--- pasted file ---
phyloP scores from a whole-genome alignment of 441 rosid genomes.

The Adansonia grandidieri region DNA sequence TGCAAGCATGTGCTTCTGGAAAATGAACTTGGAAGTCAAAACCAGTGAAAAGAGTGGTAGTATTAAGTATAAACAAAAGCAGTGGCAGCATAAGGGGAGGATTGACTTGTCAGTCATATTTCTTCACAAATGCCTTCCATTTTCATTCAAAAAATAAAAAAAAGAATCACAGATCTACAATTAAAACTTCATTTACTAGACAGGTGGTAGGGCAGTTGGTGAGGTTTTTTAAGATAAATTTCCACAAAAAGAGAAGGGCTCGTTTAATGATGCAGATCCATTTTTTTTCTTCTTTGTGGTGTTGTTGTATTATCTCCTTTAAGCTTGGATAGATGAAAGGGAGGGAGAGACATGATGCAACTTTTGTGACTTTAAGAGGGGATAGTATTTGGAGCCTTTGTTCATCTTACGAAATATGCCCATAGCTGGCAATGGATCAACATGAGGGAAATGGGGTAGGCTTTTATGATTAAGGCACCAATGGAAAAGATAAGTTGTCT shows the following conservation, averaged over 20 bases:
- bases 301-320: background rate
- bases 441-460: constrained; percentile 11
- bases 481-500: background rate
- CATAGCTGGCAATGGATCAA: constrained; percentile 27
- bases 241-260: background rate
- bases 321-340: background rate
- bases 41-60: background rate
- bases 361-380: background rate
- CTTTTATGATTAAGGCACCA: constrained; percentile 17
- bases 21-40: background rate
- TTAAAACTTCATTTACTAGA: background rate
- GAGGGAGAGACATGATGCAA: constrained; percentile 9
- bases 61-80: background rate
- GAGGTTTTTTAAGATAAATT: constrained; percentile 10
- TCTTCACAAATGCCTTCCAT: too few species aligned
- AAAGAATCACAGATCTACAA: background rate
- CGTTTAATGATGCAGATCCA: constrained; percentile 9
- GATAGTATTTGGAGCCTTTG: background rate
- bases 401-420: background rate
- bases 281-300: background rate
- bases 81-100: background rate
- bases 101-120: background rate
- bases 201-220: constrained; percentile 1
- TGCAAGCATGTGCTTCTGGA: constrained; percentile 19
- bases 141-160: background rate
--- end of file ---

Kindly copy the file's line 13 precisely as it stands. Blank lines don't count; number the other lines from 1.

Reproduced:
- TTAAAACTTCATTTACTAGA: background rate